Communication, Teamwork, Interaction and Mobility are terms we have come to associate with healthcare work. Communication can be synchronous or asynchronous, coupled and often mediated by multimedia technology. The challenge of co-ordination and supporting co-operation in these work settings is an on-going problem for designers and developers. Co-ordination of information among teams and between institutional settings is critical for efficient and effective healthcare delivery.
Julie Doyle and the staff at the Casala Research Centre will be hosting the 7th Irish HCI conference, with a tentative date of 12-13 June. (Update Dec 2012) Sonja Hermann from the TCD Centre for Bioengineering will be joining them as co-chair. Call to be released soon – watch this space!
The sixth annual Irish Human-Computer Interaction (iHCI) Conference took place at NUI Galway on Wednesday 20th and Thursday 21st June. Organised by the School of Education, NUI Galway, it was the first time that the conference was hosted in the west of Ireland. The theme of iHCI 2012 was ‘Poetics of Design, Narratives of Use’, looking at the broad array of creative methods and tools used to design different technologies for a range of user contexts and application domains, including healthcare, education and mobile work. Highlights of the iHCI 2012 conference included: a keynote lecture ‘Between Film and Digital Media’ by Professor Rod Stoneman, Director of the Huston School of Film and Digital Media; a tour of the National Computer & Communications Museum, Digital Enterprise Research Institute (DERI), NUI Galway; and an Alan Turing commemorative lecture. Saturday 23rd June 2012 marked the centenary of the birth of Alan Turing, one of the pioneers of modern computing and mathematics. The conference featured presentations and technology showcases from academia and industry, with speakers from UL, GMIT, TCD, DCU, UCC, UCD, Dundalk IT, Umeå Institute of Design, Sweden and NUIG.
On behalf of Mads Haahr:
TCD School of Computer Science & Statistics – Seminar Notice
Speaker: Associate Professor Michael Nitsche
Institution: School of Literature, Communication and Culture, Georgia Institute of Technology
Title: Interacting is Performing
Date: Friday June 1st 2012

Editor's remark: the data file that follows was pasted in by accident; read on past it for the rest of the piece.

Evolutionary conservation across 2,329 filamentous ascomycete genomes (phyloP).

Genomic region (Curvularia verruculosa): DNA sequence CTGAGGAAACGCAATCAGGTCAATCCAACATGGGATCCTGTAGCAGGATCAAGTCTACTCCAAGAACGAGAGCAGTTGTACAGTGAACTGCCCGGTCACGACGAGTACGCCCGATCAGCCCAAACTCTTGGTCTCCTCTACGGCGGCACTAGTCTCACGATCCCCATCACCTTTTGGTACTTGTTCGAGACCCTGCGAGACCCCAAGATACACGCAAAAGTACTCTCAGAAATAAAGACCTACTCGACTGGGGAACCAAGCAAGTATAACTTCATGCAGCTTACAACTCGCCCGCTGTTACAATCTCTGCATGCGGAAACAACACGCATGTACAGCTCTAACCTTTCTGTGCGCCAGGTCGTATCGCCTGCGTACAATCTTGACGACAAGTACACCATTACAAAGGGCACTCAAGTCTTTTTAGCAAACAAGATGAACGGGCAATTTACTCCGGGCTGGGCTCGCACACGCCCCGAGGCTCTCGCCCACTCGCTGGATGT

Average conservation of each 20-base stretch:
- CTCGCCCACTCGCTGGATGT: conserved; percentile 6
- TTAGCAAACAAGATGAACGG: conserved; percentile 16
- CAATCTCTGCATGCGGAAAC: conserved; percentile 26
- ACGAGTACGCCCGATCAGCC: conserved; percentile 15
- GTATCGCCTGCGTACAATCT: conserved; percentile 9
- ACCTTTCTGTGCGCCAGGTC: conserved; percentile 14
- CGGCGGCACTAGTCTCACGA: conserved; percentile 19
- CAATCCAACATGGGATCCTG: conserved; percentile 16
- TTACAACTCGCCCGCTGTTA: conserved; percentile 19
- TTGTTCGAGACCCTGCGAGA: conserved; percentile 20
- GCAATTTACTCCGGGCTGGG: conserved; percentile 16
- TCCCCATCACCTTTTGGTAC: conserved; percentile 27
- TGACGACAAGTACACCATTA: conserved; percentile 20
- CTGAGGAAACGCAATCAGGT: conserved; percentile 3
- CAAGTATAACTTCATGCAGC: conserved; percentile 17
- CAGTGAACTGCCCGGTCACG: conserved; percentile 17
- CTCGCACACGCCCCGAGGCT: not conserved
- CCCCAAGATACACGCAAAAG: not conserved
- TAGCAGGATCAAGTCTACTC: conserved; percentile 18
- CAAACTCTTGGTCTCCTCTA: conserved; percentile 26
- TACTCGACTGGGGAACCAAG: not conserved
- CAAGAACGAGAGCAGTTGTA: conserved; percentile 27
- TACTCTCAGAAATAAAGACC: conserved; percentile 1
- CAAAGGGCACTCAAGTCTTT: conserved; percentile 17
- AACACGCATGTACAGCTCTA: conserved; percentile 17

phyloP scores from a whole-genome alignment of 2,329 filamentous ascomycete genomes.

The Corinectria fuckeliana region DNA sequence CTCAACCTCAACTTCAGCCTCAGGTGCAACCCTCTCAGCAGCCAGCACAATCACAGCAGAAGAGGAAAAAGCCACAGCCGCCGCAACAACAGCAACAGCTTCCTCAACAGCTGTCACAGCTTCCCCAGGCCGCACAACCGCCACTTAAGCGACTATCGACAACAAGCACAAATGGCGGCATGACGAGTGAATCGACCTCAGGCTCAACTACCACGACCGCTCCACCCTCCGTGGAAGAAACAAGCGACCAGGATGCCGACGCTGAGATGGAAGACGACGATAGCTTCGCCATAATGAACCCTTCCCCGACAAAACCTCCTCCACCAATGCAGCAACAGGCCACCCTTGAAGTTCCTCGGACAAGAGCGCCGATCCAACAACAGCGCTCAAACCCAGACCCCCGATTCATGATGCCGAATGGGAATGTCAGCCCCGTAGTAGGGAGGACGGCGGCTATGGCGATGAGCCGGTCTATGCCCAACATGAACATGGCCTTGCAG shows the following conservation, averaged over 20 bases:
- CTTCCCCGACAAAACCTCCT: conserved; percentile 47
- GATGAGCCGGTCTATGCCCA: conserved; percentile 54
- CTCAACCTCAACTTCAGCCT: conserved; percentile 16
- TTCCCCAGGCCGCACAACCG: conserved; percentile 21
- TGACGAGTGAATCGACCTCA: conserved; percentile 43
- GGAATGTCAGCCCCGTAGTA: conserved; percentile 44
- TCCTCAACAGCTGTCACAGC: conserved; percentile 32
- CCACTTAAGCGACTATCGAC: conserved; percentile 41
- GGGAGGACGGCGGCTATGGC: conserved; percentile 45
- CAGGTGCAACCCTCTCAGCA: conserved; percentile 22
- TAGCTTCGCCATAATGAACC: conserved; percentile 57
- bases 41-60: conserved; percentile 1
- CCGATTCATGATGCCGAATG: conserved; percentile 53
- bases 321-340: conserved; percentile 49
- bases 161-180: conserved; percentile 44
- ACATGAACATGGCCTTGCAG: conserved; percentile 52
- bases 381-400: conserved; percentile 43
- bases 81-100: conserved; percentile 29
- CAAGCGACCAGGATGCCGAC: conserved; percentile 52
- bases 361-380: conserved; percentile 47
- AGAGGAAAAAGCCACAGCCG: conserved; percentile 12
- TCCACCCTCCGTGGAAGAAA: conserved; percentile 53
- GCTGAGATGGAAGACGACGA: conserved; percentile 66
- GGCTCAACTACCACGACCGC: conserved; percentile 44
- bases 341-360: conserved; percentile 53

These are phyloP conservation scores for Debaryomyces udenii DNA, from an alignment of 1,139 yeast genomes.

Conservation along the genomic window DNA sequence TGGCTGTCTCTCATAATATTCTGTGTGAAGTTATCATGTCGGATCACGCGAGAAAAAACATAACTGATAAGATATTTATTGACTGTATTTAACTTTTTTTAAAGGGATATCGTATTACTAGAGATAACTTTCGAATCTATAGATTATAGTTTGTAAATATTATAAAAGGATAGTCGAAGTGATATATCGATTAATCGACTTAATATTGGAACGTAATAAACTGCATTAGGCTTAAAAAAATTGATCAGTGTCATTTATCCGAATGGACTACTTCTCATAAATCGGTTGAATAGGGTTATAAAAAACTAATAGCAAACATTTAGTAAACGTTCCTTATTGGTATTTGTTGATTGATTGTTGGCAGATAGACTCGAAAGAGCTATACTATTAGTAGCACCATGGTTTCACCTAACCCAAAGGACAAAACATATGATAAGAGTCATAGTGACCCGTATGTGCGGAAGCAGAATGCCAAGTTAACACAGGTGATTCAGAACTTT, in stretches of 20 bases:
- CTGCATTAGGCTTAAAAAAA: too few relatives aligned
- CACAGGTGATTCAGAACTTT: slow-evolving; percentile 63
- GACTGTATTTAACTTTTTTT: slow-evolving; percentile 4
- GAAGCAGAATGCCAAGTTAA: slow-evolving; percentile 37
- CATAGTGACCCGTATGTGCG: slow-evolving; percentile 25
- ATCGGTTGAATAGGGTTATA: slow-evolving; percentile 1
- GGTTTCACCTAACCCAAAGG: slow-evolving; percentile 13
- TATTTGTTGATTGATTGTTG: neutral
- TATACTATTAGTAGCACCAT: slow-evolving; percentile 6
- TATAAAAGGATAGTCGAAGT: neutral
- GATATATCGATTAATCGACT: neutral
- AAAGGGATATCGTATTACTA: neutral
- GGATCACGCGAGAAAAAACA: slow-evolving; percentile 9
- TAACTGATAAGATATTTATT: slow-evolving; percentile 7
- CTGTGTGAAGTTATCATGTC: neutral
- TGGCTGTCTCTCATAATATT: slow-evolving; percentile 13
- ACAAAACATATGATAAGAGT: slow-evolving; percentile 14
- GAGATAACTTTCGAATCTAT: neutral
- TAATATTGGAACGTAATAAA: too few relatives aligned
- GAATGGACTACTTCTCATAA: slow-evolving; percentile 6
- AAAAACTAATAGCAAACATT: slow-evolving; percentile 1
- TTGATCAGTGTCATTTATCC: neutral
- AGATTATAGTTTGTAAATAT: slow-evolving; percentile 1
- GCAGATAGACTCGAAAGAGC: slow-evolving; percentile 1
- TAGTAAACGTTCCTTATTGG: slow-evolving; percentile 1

Time: 14:00 with tea, coffee and biscuits afterwards
Location: Large Conference Room, O’Reilly Institute, Trinity College, Dublin 2
Abstract: Interacting is Performing
An argument for expressive forms of interaction and how they play out in our physical surroundings. The talk will present background and examples from the work at the Digital World and Image Group at Georgia Tech. We combine performance into our interaction design for various technologies, including web, mobile, and physical prototypes. The talk should be of some interest to students in interaction design, digital humanities, and those who look beyond individual technologies for their digital media design.
Large Conference Room, O’Reilly Institute, 3pm, 30th April 2012
Mental health difficulties are currently the leading cause of disability in developed countries (WHO metrics). While uptake of technology in the area has been slow, a variety of new technologies to support mental health treatment are emerging. Many of these aim to improve access to treatment and to provide more engaging and relevant treatment to clients. However, technologies which suffer from usability problems or which fail to take into account the real needs of clients and the context in which treatment is provided are unlikely to succeed. In this talk I will discuss the unique challenges posed by this domain and the different ways we can use technology to help. I will explore the issues by presenting our experience of development of an online intervention.
Online mental health interventions can benefit people experiencing a range of psychological difficulties, but attrition is a major problem in real-world deployments. I discuss strategies to reduce attrition, and present SilverCloud, a platform designed to provide more engaging online experiences. I present the results of a practice-based clinical study of an online Cognitive Behavioural Therapy programme for depression. I discuss strategies for design in this area and consider how the quantitative and qualitative results contribute towards our understanding of engagement.